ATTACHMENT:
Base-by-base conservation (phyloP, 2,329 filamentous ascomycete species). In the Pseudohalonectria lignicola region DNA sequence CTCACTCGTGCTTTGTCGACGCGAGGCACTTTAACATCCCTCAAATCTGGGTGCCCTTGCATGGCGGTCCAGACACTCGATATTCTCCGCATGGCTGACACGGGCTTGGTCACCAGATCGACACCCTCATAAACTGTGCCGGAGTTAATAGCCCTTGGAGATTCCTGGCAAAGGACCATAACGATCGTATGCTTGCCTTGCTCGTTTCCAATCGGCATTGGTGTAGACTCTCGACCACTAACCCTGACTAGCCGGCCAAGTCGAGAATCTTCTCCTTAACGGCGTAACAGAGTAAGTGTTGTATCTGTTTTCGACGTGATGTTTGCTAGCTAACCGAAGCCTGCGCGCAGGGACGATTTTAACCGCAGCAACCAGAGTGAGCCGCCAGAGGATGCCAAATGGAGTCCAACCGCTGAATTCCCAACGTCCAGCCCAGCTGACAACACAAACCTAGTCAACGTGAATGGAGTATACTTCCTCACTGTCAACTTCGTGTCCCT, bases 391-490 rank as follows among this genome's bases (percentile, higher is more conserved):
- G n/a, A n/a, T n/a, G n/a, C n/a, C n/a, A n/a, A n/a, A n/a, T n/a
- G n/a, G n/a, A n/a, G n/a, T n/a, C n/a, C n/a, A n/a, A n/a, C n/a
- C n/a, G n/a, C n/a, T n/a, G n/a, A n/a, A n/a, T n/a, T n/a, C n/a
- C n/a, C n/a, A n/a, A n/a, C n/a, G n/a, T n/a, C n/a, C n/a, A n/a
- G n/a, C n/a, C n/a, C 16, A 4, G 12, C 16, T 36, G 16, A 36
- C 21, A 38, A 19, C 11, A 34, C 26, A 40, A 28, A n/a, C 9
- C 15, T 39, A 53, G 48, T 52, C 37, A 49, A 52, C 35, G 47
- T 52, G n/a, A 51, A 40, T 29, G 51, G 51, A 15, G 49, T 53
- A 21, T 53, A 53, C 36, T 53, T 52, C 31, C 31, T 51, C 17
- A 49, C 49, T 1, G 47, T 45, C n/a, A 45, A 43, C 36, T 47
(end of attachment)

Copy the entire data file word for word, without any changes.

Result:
Base-by-base conservation (phyloP, 2,329 filamentous ascomycete species). In the Pseudohalonectria lignicola region DNA sequence CTCACTCGTGCTTTGTCGACGCGAGGCACTTTAACATCCCTCAAATCTGGGTGCCCTTGCATGGCGGTCCAGACACTCGATATTCTCCGCATGGCTGACACGGGCTTGGTCACCAGATCGACACCCTCATAAACTGTGCCGGAGTTAATAGCCCTTGGAGATTCCTGGCAAAGGACCATAACGATCGTATGCTTGCCTTGCTCGTTTCCAATCGGCATTGGTGTAGACTCTCGACCACTAACCCTGACTAGCCGGCCAAGTCGAGAATCTTCTCCTTAACGGCGTAACAGAGTAAGTGTTGTATCTGTTTTCGACGTGATGTTTGCTAGCTAACCGAAGCCTGCGCGCAGGGACGATTTTAACCGCAGCAACCAGAGTGAGCCGCCAGAGGATGCCAAATGGAGTCCAACCGCTGAATTCCCAACGTCCAGCCCAGCTGACAACACAAACCTAGTCAACGTGAATGGAGTATACTTCCTCACTGTCAACTTCGTGTCCCT, bases 391-490 rank as follows among this genome's bases (percentile, higher is more conserved):
- G n/a, A n/a, T n/a, G n/a, C n/a, C n/a, A n/a, A n/a, A n/a, T n/a
- G n/a, G n/a, A n/a, G n/a, T n/a, C n/a, C n/a, A n/a, A n/a, C n/a
- C n/a, G n/a, C n/a, T n/a, G n/a, A n/a, A n/a, T n/a, T n/a, C n/a
- C n/a, C n/a, A n/a, A n/a, C n/a, G n/a, T n/a, C n/a, C n/a, A n/a
- G n/a, C n/a, C n/a, C 16, A 4, G 12, C 16, T 36, G 16, A 36
- C 21, A 38, A 19, C 11, A 34, C 26, A 40, A 28, A n/a, C 9
- C 15, T 39, A 53, G 48, T 52, C 37, A 49, A 52, C 35, G 47
- T 52, G n/a, A 51, A 40, T 29, G 51, G 51, A 15, G 49, T 53
- A 21, T 53, A 53, C 36, T 53, T 52, C 31, C 31, T 51, C 17
- A 49, C 49, T 1, G 47, T 45, C n/a, A 45, A 43, C 36, T 47